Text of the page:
In my many years of Enterprise DBA servitude, there would be many instances of blanket ‘the devs are idiots’ statements. Sometimes by me, sometimes by others and from the perspective of the database it was usually justifiable. In these enviornments, this is acceptable. I have no idea what busy work task they have come up with and why should I even care about anything out side of my database? These AppsDevs are disgusting dirty creatures that just sling filth everywhere as they stomp their hooves on the keyboard. Worthless.
Inner Joined at the Hip
What I enjoy most about the above mindset is the expectation of the AppDev to know their job and be equally proficient at my own. They must be fluent in the language of Stored Procedures else everything collapses from the data hate speech that comes from their object-pooriented programs. I’ve often wondered where this one sidedness originated from. For a bit I thought it was just something that happened at places I worked. It’s not just there though. Check out your local communities and you’ll see the imbalance there as well. I attend both database user groups and developer based user groups. I often see a fair amount of AppDevs at sql events… I pretty much never see DBAs at developer events.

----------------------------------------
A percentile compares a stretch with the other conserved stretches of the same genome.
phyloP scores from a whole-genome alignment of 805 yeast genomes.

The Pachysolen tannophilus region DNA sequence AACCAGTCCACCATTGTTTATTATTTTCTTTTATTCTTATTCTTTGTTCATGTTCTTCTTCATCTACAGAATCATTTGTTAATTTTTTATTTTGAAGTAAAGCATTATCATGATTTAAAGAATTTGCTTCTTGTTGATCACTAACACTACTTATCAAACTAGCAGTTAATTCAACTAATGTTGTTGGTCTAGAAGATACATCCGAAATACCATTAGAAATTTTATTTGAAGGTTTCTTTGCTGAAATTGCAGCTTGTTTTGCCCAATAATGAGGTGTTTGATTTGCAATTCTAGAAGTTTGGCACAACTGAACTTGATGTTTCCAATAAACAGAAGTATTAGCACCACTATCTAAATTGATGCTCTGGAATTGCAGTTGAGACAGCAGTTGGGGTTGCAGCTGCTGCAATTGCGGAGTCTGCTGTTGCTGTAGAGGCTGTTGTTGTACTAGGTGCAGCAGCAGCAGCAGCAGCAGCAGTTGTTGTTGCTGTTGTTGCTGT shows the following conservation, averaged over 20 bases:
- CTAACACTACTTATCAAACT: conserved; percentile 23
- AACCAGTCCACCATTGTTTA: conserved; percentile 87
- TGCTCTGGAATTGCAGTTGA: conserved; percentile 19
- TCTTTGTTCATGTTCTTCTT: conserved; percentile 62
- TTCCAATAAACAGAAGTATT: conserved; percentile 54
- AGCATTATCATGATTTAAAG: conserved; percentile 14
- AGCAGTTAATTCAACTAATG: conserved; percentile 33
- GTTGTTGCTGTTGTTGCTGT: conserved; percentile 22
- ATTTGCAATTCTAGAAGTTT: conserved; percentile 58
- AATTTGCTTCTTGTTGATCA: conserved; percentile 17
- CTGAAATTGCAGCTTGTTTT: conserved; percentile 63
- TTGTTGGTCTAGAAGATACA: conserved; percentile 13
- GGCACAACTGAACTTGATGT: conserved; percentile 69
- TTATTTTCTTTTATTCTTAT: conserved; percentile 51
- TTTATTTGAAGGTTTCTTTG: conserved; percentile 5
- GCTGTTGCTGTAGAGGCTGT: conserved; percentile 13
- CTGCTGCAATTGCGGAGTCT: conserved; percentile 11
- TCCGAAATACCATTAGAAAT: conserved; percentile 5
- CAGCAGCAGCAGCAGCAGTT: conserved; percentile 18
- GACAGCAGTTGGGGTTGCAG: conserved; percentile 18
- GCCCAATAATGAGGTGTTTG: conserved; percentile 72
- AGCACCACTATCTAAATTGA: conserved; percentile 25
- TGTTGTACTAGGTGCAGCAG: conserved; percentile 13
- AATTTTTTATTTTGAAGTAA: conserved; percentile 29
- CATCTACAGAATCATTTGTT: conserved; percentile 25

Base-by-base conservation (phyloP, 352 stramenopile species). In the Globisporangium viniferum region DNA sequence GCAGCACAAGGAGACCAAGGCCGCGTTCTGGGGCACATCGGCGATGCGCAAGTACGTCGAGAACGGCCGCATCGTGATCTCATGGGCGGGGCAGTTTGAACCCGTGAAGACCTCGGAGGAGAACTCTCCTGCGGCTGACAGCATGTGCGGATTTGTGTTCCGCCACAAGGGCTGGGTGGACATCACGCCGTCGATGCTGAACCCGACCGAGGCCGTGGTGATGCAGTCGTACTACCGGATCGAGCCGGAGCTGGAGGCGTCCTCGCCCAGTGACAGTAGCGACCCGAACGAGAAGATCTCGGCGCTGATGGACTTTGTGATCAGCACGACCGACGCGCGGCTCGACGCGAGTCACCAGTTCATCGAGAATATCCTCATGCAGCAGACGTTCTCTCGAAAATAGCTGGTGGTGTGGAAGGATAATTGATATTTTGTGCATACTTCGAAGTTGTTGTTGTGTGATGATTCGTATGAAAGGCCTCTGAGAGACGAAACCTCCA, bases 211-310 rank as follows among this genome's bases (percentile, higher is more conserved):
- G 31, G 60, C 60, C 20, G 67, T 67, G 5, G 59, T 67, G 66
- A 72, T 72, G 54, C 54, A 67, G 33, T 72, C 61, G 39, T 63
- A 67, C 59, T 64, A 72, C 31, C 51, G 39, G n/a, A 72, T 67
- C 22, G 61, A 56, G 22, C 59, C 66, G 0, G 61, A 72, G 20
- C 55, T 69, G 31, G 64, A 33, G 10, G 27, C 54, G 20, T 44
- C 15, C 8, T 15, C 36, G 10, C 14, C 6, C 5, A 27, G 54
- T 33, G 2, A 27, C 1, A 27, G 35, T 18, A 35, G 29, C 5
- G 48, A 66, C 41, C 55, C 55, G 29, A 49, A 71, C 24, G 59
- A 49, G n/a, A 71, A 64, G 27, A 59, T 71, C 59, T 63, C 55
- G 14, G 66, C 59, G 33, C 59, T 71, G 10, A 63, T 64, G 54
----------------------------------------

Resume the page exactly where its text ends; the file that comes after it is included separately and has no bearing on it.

Cross Apply What You Know
A few years back, I got involved in with a few open source .NET ORMs. It goes without saying that ORMs are the Vietnam of the software world and I was pretty much blown away at how desperate these projects were for feedback. It was so easy and fun to help out and it totally changed my opinion of ORMs. It also changed my opinion of the curmudgeoned DBA. If you want some contrast/perspective, I’ve also helped out a few ‘open source’ database projects by their prefered method – email.
Refactor the Query
The more time you spend with AppDevs the more you realize just how many of them are stuck with really bad DBAs. Now when I hear DBAs complain I ask the following of them: What open source work do you do? What dev conferences do you attend with the team? What have you personally built? What source control do you use so that the team can see your scripts and ask about them?
You don’t have to be Nostradamus to know how the people I’m talking about answer the above questions. Like so many things with humans, the loud ones with the most generic argument are typically doing the least to fix the problem. If you are an Oracle/SQL Server DBA, don’t just hide behind our industry specific firewalls – get out there. Engage the AppDevs, review their code, help some project, make your scripts public for them to see. We’ve sat in our foxholes long enough and the AppDevs are not our enemy. It’s our turn to build the bridge.